Within a span of just a few days, two former high-ranking Hillsborough County officials were deemed not to be crooks by the folks with badges, although but they certainly were found to be — and this is a highly technical legal term — dopes. Whew! For a moment someone might have concluded something was amiss. This was Hillsborough County after all, a strange, often bizarre land where incompetence in public office is a historical sacred trust.
First up came the feds. After painstakingly reviewing the tenure of Buddy Johnson as the supervisor of elections — also known as the era of the Black Plague of Ballots — they arrived at the opinion that although Johnson overspent his allotted budget by nearly a million dollars, failed to pay his office's bills and essentially used his position to plaster more images of himself around the community than Saddam Hussein, none of his megalomania rose to the level of a crime worthy of the attention of the U.S. attorney.
The FBI also looked into Johnson's byzantine personal finances involving a now-failed $800,000 real estate loan and surmised that while the deal might be more hinky than a three-card monte hustler on the Chicago L, there was no reason to get the federal courts involved.
Next, Hillsborough State Attorney Mark Ober weighed in after his office investigated ex-County Administrator Pat Bean and current County Attorney Renee Lee, the Thelma and Louise of paper-pushers. He noted that while the two women gave themselves improper pay raises and Lee may have created a phony public records request in order to snoop around public records requests, there was no reason to start talking about the Miranda rule.
In 2007, Bean and Lee finagled hidden 1 percent pay raises for themselves totaling about $2,100 each. Pay hikes for executives like Bean and Lee are supposed to be approved by the full County Commission, which would have taken a dim view of the paycheck bumps. And they did, eventually dismissing Bean.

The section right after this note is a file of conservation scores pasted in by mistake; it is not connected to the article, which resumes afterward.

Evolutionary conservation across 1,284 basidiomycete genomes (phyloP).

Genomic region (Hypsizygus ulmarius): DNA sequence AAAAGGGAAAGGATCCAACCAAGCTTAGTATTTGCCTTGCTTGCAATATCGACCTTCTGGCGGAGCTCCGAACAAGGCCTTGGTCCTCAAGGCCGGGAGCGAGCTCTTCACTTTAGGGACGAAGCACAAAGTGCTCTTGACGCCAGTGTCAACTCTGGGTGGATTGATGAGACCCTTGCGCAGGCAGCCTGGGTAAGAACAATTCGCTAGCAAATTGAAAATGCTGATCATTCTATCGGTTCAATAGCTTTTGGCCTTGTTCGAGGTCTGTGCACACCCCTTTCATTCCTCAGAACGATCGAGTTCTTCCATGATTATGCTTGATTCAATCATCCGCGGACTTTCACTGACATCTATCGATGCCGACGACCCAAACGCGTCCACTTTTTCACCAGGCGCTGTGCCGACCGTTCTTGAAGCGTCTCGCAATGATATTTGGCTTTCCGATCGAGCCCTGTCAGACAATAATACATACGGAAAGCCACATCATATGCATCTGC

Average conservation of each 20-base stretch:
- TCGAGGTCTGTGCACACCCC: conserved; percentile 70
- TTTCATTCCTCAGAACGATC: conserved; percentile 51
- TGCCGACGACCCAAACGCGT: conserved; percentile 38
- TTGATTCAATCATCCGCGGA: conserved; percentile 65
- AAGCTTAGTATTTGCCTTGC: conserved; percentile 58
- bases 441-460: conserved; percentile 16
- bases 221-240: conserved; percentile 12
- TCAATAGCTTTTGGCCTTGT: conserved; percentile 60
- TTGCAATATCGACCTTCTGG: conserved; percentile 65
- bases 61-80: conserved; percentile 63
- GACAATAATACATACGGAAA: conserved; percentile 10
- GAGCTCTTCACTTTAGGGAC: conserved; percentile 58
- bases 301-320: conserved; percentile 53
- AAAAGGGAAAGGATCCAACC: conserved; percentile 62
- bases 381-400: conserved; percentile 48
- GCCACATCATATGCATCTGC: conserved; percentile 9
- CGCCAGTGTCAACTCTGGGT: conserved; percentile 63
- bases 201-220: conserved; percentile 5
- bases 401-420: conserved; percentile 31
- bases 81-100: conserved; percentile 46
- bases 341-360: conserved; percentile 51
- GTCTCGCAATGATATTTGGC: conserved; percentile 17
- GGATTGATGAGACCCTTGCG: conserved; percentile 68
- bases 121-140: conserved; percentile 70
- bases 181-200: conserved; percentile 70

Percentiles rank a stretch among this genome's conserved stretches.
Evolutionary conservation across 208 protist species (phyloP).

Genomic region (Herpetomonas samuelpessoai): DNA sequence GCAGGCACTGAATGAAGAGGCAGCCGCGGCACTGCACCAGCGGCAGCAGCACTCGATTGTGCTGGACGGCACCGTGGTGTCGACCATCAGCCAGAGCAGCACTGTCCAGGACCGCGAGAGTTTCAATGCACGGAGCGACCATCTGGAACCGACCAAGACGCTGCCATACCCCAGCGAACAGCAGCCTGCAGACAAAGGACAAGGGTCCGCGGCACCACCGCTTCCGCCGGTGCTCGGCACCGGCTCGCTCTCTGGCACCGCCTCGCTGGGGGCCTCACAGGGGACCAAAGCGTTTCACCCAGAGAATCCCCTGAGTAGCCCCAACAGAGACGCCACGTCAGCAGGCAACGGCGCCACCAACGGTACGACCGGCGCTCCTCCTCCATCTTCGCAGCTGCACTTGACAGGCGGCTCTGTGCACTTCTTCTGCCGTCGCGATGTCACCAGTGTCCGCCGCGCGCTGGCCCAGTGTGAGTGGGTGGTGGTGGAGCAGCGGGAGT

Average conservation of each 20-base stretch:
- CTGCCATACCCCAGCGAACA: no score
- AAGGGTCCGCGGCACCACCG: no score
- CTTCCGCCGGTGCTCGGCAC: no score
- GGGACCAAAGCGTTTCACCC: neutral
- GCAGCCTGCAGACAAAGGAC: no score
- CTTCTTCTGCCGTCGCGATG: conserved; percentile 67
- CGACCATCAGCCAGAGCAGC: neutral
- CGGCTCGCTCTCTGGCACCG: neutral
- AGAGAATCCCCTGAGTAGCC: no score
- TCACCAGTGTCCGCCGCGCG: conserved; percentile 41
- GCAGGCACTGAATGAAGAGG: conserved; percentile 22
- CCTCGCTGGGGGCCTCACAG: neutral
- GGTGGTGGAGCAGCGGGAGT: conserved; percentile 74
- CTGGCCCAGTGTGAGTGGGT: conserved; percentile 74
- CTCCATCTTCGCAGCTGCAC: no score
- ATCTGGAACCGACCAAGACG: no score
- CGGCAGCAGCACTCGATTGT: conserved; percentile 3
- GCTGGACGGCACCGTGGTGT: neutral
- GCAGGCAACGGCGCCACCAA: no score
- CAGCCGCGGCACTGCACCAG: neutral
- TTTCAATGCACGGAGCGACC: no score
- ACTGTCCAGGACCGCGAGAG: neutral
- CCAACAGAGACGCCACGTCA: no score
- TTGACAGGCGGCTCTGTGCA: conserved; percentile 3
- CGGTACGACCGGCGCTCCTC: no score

This wasn't as if two flunkies in some backwater government agency had dipped into the petty cash fund. These were two high-profile, powerful flunkies.
Bean's administrator salary was $226,366 and Lee was hauling in a cool $214,864. And yet, in a time when county government was struggling with its budget and other employees were getting laid off, these two, who were already making a very comfortable income, decided to risk their careers for a lousy, stinking two grand and change.
Indeed, it was Lee who wrote a legal "opinion" to Bean justifying the raises, which was a bit like Lady Gaga asking Madonna's opinion if she thinks the breast cones are just a bit over the top. By the way, Lee is still on the payroll, offering her keen, astute legal advice for more than $200,000 a year.
A thrilled and relieved Bean said she felt the Ober report "vindicated" her and that a stain on her public administration career had been removed. Uh, Ms. Bean? To paraphrase Roy Scheider in Jaws, you're going to need a bigger tub of OxiClean to handle this taint.
Just because these folks avoided having to hire a criminal defense attorney doesn't mean what they did was right.
Buddy Johnson inherited a perfectly well-functioning Supervisor of Elections office from Pam Iorio, who resigned to run for mayor of Tampa, and turned the operation into self-aggrandizing, muddled Chinese fire drill of bureaucratic incompetence. In the end, Johnson proved he couldn't manage a job sharpening Lotto card pencils.
For her part, if Bean was so concerned about her reputation, she shouldn't have been so willing to risk her legacy by attempting to circumvent the County Commission to pad her paycheck with chump change.
In Hillsborough especially, county administrators traditionally reach a point where they come to regard their bosses on the commission as seven clueless whack-a-mole dummies. By the way, there is some truth to this.
The county administrator, or at least a good one, generally knows a great deal more about the inner workings of government than the assorted feedbag of pols who populate most commissions.
And that understanding often breeds hubris. Bean and Lee, it could be argued, gave themselves even modest raises because: a) they felt entitled and/or b) they thought they could get away with it.
It is true that Pat Bean was an able executive. She doesn't enjoy the luxury of Buddy Johnson's reputation for turning his office into scorched earth because he was a clueless, egotistical dolt.
But Pat Bean knew exactly what she was doing. That's her punishment, because now everybody else knows it, too.